Marden Packhorse Trail

Crossing The Pennines – a new Heritage Trail

I’ve been talking recently with the folks behind a great new Pennines heritage trail that’s been devised in my area (the Colne Valley in West Yorkshire). They had incorporated a couple of my photos in their social media updates (very flattering) and I got in touch to find out a bit more about what they are doing.

The Yorkshire Group of the Milestone Society have been leading a group of local community organisations and volunteers in establishing a new trail in the area – the  “Crossing the Pennines” Heritage Trail. The trail showcases the travel and transport history that has shaped the West Riding of Yorkshire.

At between 5 and 8 miles in length (depending on the detours you take to see some of the things they suggest), the Crossing The Pennines trail you get a great themed loop of a walk around Slaithwaite and Marsden.

The map of trail is here:

One specific part of the trail has the chance to receive funding so it can be restored for everyone’s enjoyment. And importantly, it would lead to job creation and subsequent increased revenue from tourism / walker numbers attracted into the area.

And you can help make it happen.

The part of the trail I’m referring to is a now-dilapidated section of the old (medieval) Packhorse Track, that ran from Halifax to Oldham. The track was a motorway of its day I guess, back before the iron and water tracks of rail and canal subsequently shaped the industrial life of Saddleworth and the Colne Valley.

The packhorse track restoration project has been shortlisted for the ‘PEOPLE’S MILLIONS‘ vote on Wednesday 26th November. If you love the idea of the track being renovated and the whole heritage trail really getting the support it deserves, then please vote via the link above.

I’ve actually walked down that section of packhorse track a few times during my wanderings and never realised what it was. I know the tracks that divide in Marsden (either heading around Pule Hill towards Castleshaw and Oldham or heading to Eastergate and on to Rochdale) were packhorse tacks. I just hadn’t thought about where the main track in Marsden had originated from. Or just how old it was.

Yesterday I had a walk and looked at the track with fresh eyes. Not the full trail of 8 miles, as time was sadly tight, just the northern section that contains the section of the packhorse track mentioned above.  It was misty enough for me to not be distracted by distant vistas, so I ruminated on those traders (Jaggers, as they were called) heading back and forth across the Pennines.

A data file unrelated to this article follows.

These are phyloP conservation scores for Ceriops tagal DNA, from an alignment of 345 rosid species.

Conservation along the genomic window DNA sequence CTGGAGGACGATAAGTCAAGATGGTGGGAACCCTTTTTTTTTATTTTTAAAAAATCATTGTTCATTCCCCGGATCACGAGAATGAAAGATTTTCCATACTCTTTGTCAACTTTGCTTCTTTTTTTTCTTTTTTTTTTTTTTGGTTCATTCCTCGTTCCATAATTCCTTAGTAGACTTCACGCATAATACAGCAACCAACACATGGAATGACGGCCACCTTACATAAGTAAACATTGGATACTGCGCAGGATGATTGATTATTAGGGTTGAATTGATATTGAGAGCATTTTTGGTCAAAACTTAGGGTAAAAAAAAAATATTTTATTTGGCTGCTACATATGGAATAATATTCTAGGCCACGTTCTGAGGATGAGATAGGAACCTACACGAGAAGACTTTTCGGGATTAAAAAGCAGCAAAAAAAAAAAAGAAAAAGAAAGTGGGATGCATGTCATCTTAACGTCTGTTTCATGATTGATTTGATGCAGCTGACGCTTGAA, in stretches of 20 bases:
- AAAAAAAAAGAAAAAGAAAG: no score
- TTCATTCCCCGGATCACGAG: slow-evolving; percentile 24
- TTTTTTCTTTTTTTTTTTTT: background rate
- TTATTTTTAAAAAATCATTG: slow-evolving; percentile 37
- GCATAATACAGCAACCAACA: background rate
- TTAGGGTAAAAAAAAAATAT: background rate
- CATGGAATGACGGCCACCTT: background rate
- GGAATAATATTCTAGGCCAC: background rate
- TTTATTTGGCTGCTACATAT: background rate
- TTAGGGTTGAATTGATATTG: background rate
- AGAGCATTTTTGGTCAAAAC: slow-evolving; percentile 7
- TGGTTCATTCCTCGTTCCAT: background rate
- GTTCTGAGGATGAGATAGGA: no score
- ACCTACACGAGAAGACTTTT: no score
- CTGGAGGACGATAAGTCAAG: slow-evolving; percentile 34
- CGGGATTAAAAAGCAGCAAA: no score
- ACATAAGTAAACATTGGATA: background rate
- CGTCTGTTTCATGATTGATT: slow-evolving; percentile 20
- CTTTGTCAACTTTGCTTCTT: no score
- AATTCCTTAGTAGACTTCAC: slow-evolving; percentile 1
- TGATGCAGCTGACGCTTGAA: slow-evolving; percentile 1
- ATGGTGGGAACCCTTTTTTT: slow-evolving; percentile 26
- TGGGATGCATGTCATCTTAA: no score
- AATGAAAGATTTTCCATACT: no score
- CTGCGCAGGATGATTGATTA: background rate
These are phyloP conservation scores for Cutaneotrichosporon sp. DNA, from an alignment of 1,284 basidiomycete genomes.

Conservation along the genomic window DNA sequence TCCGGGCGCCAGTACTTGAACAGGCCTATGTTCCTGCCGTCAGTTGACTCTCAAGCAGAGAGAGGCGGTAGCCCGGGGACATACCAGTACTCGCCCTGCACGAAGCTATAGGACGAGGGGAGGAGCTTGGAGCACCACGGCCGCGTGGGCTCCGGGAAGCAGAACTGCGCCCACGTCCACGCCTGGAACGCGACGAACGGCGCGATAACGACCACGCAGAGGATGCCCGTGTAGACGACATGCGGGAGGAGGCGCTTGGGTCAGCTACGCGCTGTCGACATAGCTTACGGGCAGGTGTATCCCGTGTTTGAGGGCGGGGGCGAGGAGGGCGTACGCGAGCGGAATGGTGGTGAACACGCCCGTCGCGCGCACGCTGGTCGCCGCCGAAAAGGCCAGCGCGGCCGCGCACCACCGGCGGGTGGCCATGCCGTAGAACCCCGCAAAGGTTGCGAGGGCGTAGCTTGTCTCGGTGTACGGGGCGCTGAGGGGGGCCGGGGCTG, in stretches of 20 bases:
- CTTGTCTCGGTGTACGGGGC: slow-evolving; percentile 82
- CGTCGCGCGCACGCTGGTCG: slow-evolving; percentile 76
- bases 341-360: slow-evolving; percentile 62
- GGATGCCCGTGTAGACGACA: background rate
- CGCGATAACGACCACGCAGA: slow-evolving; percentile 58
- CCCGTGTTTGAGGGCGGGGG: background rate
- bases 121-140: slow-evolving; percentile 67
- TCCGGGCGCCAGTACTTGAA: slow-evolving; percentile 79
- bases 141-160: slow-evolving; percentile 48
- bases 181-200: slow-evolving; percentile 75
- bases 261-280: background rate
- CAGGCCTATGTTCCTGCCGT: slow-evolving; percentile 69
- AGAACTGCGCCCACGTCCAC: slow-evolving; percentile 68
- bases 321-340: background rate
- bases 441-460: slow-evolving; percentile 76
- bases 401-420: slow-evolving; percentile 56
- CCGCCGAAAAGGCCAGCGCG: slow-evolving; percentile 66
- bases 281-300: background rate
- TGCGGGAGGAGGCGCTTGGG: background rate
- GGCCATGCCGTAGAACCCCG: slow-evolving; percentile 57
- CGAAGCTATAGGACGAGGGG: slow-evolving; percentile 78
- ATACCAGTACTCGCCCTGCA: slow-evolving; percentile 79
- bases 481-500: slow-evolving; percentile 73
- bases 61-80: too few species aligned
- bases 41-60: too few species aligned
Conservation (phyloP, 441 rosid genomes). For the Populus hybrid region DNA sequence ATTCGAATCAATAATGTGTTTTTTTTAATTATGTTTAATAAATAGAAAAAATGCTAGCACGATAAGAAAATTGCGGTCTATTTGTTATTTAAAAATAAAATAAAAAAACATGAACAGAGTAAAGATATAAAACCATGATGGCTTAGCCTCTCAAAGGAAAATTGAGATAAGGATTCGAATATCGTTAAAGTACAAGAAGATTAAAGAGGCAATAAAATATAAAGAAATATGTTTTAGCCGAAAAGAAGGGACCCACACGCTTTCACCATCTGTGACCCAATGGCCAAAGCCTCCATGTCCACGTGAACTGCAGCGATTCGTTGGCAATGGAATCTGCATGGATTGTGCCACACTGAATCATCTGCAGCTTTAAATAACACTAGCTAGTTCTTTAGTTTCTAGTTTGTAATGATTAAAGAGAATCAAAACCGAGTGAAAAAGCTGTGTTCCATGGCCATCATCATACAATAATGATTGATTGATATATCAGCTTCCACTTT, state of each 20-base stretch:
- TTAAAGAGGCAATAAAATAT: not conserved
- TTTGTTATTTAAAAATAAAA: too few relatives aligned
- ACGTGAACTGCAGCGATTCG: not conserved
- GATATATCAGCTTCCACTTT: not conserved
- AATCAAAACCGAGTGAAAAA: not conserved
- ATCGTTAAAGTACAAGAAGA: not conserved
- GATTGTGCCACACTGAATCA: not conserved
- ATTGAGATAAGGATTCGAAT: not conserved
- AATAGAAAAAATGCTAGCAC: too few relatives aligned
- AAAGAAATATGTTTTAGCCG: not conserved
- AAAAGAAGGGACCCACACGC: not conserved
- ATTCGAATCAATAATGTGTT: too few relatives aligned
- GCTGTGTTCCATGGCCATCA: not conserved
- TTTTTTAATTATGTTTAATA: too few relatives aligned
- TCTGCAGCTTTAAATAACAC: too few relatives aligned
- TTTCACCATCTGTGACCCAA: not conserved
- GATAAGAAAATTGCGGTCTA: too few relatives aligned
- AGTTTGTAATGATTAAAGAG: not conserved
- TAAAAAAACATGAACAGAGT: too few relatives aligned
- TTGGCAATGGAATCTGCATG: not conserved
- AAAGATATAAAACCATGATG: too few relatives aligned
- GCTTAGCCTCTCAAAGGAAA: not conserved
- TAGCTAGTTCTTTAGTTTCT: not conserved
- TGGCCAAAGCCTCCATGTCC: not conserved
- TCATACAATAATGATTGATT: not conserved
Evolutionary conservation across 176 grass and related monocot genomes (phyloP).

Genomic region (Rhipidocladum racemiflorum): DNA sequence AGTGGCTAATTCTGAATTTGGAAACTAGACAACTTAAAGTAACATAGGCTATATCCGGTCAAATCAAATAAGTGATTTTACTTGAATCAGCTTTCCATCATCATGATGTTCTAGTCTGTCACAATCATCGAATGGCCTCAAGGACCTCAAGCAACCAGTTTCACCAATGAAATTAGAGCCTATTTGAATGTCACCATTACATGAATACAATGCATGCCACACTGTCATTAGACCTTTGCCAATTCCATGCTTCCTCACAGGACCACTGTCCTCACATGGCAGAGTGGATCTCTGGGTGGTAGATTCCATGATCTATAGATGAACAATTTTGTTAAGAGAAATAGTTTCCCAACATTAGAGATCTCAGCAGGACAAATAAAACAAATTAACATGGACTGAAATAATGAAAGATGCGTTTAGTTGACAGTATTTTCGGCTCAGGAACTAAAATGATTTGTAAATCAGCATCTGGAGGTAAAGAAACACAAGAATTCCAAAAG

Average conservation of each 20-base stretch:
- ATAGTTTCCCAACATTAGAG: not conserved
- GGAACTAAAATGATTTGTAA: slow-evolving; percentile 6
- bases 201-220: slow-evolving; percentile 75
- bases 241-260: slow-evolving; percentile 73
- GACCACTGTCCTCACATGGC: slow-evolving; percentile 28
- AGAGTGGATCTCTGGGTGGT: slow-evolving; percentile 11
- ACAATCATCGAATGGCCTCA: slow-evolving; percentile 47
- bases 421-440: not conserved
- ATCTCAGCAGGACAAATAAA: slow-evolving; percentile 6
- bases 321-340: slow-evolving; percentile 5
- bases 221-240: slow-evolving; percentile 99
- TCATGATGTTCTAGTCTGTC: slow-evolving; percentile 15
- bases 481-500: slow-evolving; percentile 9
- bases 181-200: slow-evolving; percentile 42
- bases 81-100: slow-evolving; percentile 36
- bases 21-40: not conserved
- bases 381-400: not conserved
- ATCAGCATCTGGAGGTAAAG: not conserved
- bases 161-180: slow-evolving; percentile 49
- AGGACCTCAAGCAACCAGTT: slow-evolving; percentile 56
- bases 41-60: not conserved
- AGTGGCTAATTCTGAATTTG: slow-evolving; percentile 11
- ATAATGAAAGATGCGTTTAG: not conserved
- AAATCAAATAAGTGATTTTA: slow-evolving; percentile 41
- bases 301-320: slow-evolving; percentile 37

Marsden Lane Packhorse Track
Marsden Lane, now tarmac-d but the route of the packhorse track that headed over from Halifax. Still used by horses on this section.
Marsden Lane Packhorse Track Crossing the Pennines Heritage Trail
Some cobbles further along Marsden lane hint at the packhorse track as it would have been
Marsden Lane Packhorse Track Hike Bull Crossing the Pennines Heritage Trail
The junction of Marsden Lane and Crow Trees Road.. the original but very dilapidated packhorse track can now be seen (never tarmac-d) to the right, heading down towards Marsden. The bull ensured that we headed that way, even if the signpost hadn’t been obvious..
Marsden Lane Packhorse Track Crossing the Pennines Heritage Trail
The track is narrower than it would have originally been as some of the wall / banks and field boundaries to the right of this holly bush have slumped over the decades.
Marsden Lane Packhorse Track Crossing the Pennines Heritage Trail
The narrow path in the middle has been made by parishioners, mill workers, traders, villagers in days gone by. And in the last century by hikers and their dogs. But the extent of the original packhorse track is much wider and stretches from one side of the photo to the other. You can still see cobbles / track stones in places, as you move down the track towards Marsden.

Talking of ruminating, we were watched a couple of times by ruminating cows and sheep, looming out of the mist.

Marsden Lane Packhorse Track Cow field
Some wary watchers. They started to bellow just as I walked past with Brodie. A bit spooky in the mist.
Marsden Lane Packhorse Track Sheep field
Some more wary watchers.


The whole trail has been well thought out, with lots of historical research put into it. And packhorse track restoration is a great initiative, vote on the day if you can.

6 thoughts on “Crossing The Pennines – a new Heritage Trail”

  1. Great blog as usual Mark ,I have actually ridden the packhorse trail and
    was trying to imagine the riders who had been on it before me,it was very boggy in places so it is good people are taking care of it now

    • Cheers Teresa,
      it’s interesting to imagine the people who rode / walked the same paths that we do (from the hunter gatherers, to romans and onwards).
      A lot of the path across Close Moss was boggy before the old mill flagstones were laid.. I think they can get a bit slippy themselves though.

  2. Really enjoyed this blog entry Mark. Great photos too (liked the faithful hound sneaking his head into shot). When we first walked the PH Way over from Eastergate to Saddleworth I assumed PH on the signposts stood for Public House Way and we had a pint at the Diggle Hotel. It’s good to be educated…
    Hope they win the funding for the restoration; lovely walks around Marsden.


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